The Questionable Authority

Yesterday’s post on evolutionary speed limits and Haldane’s Dilemma has sparked some interesting discussion, and some of the comments have already started to move beyond the very simple scenario that I outlined. Next week, I’ll post a couple of more complex examples, and look at the effect of things like a lower frequency of mutants in the starting population, what can happen with two mutations being selected at the same time, and whether mutations need to be fixed to be evolutionarily meaningful. I’ll also go over a couple of basic concepts that might help in understanding those scenarios.

Today, I’m just going to respond to part of one of the comments that was left on the last post. This is mostly because it’s an interesting question that deserves a thorough response, partly because the question involves some basic concepts that should be explained before I dive into more detail, and partly because it’s Friday and I really don’t want to spend the time plugging numbers in to work up another example.

Caligula, fairly early on in the comments, raises a point that involves a concept that is very basic to evolutionary biology: fitness:

Now let’s apply your scenario. Assume the initial fitness 1.0, and assume that a benefical mutation occurs. But what is the physical interpretation of a mutation which increases one’s absolute fitness beyond 1.0? Now, I do think that such an interpretation is possible, and it does not need to be ridiculous. In terms of viability, absolute fitnesses 1.1 and 1.0 behave the same, of course. There is no 110% chance of survival, after all. However, fitness 1.1 means that the offspring of a sexual parent can afford to lose a beneficial allele in segregation without necessarily suffering from reduced viability. So, under gene selection, fitness above 1.0 might still make a difference.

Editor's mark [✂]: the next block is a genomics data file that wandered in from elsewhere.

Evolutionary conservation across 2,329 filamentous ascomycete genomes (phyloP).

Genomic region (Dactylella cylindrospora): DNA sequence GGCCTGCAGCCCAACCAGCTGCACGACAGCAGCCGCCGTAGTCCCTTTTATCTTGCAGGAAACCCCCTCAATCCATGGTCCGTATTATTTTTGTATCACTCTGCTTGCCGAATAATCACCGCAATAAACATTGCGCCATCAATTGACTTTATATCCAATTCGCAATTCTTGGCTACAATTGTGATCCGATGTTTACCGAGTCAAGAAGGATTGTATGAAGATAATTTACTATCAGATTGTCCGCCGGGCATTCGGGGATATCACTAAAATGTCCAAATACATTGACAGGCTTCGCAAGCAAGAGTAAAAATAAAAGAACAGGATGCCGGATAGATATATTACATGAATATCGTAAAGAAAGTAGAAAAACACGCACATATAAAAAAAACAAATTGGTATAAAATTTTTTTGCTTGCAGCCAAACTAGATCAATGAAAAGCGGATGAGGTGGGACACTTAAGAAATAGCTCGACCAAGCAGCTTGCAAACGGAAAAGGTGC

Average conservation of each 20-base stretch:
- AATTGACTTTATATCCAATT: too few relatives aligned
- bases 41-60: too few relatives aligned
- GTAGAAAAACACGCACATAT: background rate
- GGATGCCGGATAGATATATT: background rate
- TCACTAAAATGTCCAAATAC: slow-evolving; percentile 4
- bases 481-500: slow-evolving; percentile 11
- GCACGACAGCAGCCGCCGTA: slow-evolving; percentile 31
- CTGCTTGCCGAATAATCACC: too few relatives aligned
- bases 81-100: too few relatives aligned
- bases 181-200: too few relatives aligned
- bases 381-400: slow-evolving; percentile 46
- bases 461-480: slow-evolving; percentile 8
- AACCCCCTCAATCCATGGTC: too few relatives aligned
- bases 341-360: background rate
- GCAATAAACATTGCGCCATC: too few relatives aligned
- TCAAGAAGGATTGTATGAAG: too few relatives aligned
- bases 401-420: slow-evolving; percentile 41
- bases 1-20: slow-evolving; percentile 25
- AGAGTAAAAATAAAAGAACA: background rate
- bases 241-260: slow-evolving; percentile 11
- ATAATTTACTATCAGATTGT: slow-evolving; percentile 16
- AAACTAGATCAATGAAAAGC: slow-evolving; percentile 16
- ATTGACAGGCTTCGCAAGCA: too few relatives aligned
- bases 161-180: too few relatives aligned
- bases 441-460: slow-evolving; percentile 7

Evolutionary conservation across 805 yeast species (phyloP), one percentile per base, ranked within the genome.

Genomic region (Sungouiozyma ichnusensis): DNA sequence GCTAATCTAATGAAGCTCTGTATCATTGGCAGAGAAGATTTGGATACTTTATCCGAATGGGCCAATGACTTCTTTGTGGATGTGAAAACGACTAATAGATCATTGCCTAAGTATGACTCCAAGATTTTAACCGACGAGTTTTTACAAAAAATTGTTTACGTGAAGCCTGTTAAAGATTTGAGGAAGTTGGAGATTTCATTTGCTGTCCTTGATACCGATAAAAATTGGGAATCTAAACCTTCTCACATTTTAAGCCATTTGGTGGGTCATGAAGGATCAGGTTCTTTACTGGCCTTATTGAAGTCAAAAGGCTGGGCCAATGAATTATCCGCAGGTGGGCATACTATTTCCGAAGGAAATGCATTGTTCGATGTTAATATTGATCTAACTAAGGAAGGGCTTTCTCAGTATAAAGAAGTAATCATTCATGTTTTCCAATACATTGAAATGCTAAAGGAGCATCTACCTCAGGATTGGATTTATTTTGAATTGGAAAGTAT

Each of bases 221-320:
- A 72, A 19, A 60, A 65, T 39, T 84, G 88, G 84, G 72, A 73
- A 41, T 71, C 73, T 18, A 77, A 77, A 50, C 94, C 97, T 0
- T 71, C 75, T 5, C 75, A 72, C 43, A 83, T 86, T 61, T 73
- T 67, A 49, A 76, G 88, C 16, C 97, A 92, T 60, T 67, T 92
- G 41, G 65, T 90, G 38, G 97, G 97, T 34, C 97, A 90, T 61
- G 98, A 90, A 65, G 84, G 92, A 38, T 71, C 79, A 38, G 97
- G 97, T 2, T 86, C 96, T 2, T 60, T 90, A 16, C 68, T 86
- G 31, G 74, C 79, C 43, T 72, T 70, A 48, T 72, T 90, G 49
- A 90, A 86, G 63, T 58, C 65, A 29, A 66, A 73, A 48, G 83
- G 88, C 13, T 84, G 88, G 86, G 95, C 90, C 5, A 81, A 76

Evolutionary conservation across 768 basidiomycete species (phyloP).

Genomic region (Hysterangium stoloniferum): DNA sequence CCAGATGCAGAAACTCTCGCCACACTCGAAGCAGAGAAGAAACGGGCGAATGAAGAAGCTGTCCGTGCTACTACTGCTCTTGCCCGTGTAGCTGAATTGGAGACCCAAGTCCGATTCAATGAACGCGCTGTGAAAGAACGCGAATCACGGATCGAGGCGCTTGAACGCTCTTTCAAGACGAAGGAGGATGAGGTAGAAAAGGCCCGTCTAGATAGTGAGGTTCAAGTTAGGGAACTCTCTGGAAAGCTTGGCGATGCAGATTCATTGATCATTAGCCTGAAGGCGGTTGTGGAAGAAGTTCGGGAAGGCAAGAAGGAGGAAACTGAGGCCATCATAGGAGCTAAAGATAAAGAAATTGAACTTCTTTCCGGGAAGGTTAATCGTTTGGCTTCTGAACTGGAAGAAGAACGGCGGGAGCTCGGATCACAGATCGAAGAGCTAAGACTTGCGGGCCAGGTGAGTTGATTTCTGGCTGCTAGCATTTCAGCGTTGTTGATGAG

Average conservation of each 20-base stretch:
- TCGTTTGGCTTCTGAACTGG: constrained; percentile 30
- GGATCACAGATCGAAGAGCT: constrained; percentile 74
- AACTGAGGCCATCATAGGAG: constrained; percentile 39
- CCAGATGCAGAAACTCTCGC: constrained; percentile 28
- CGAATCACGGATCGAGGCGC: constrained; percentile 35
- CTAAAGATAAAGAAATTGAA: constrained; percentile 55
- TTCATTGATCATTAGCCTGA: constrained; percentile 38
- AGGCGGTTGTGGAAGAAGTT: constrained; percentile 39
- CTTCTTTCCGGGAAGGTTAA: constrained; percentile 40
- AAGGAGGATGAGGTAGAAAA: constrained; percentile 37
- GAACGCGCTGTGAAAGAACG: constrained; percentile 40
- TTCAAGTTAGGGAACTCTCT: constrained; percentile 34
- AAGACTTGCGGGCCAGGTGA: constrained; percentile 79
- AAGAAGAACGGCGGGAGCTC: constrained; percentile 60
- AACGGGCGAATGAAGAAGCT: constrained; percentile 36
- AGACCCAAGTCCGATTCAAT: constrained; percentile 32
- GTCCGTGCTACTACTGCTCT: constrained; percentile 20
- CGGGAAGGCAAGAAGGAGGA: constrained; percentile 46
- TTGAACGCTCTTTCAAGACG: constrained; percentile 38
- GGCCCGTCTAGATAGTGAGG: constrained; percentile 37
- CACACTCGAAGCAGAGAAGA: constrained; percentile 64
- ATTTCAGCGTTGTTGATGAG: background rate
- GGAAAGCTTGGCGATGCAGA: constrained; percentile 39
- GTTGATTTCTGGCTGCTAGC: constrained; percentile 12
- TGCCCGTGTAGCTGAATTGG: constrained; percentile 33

A distinction needs to be made here between relative fitness and absolute fitness. Absolute fitness measures (in some form – there are a couple of different measures that are possible) the reproductive output of a given form. Relative fitness measures how well different forms of the same trait do when compared with each other. The two measures look at very different things, and cannot be compared.

I’m going to write a post this weekend on fitness, as part of the series of basic concepts posts here at Scienceblogs. (John Wilkins has already written one, but he’s looking at the concept from a slightly different perspective, so I’m going to do another. ) For the moment, the important thing to note is that the comment above seems to be confusing relative and absolute fitness a bit.

But even if fitness beyond 1.0 might be somewhat useful, I believe you understand my point. I think your scenario is a mirror image of Haldane’s, rather than something qualitatively new. You likely are not suggesting that fitness can climb beyond 1.0. In order to ensure this, you must implicitly assume that the population is less-than-optimally adapted. So, when you say the a beneficial mutation with coefficient 0.1 occurs, you are probably implicitly assuming that the mean fitness of the population at that moment is at most 0.9. Compare to Haldane’s scenario above to see that the math is now identical, even if the biological “background story” might be slightly different.